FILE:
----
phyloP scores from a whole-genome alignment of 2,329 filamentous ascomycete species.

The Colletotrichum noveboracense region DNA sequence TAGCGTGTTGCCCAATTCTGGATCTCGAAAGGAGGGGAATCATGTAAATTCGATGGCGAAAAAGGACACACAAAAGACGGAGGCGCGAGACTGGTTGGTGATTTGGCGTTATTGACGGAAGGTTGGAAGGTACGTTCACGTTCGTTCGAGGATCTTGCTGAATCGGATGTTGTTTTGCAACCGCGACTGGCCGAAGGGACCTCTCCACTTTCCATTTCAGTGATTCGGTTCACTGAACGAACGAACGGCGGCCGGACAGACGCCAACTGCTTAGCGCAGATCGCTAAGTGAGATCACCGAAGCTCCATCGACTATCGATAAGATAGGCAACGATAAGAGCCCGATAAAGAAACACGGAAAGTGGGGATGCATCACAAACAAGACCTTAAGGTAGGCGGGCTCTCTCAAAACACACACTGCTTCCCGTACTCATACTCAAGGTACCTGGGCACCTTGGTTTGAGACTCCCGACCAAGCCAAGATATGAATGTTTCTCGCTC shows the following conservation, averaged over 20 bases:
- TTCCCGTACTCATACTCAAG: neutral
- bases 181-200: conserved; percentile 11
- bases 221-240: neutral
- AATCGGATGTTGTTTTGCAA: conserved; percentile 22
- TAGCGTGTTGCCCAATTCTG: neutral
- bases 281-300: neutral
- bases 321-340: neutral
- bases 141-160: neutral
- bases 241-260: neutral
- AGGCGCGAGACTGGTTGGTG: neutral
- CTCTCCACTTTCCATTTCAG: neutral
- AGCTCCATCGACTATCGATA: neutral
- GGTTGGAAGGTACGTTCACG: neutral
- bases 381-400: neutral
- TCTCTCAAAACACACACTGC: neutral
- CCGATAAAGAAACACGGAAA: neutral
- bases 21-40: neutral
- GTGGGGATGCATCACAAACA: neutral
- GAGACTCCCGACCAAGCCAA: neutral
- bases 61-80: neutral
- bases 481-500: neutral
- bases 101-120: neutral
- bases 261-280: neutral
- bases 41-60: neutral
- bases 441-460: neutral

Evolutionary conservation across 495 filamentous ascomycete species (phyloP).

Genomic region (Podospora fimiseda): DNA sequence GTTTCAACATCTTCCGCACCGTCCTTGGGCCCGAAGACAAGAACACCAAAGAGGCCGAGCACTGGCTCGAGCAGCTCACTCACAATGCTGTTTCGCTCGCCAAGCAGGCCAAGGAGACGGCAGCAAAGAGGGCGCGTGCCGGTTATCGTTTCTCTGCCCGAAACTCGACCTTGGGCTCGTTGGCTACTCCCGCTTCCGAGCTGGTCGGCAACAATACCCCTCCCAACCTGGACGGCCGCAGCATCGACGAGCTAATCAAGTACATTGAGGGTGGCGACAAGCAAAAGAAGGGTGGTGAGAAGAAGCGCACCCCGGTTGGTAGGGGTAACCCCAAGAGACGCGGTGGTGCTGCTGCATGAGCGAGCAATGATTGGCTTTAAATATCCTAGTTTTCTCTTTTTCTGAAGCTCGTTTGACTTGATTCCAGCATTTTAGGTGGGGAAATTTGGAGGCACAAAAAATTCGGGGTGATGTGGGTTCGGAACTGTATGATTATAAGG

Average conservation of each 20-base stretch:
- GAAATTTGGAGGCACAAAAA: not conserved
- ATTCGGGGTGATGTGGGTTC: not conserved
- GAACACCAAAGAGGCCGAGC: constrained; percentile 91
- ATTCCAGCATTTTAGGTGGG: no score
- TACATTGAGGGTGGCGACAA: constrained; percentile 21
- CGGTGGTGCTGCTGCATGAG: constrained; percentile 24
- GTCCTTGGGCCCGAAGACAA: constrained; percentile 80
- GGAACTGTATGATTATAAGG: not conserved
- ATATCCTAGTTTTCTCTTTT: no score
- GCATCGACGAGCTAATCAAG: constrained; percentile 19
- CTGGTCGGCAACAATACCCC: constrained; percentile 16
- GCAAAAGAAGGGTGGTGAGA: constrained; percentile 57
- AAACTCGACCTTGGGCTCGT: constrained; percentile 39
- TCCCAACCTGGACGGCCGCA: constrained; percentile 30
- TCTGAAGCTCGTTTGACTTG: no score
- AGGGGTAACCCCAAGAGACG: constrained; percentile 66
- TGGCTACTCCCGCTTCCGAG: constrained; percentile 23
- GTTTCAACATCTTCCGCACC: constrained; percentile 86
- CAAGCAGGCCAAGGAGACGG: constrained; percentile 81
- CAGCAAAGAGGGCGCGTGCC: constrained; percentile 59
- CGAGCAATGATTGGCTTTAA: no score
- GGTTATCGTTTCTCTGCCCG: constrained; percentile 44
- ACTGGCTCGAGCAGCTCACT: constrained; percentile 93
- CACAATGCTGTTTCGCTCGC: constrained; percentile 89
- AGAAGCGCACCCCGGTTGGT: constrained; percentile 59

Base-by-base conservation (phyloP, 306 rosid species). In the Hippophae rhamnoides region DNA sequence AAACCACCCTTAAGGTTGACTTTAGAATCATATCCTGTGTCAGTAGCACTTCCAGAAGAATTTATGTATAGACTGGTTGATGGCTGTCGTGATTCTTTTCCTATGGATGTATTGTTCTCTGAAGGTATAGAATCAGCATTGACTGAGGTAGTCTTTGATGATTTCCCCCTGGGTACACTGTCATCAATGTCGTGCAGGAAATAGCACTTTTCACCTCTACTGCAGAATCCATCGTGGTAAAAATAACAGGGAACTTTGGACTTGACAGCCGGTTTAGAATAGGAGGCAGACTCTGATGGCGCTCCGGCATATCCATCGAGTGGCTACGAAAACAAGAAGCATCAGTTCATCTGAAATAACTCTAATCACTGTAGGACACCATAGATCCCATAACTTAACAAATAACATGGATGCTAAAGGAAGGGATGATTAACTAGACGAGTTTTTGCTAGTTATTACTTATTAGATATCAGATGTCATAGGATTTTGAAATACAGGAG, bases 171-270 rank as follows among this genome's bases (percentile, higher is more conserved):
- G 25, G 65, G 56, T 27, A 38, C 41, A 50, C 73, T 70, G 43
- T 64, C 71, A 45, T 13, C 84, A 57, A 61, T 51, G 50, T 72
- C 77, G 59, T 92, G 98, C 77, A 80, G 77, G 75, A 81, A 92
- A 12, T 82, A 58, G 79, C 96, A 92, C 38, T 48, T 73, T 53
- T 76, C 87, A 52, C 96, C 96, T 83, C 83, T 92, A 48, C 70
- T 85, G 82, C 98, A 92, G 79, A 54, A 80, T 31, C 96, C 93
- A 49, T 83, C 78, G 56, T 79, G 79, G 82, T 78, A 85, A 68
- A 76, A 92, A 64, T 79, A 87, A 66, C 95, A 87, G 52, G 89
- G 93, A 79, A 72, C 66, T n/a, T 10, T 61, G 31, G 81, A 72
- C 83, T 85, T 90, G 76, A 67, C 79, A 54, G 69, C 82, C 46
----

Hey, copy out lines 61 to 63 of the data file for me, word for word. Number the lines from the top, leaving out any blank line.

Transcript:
- T 76, C 87, A 52, C 96, C 96, T 83, C 83, T 92, A 48, C 70
- T 85, G 82, C 98, A 92, G 79, A 54, A 80, T 31, C 96, C 93
- A 49, T 83, C 78, G 56, T 79, G 79, G 82, T 78, A 85, A 68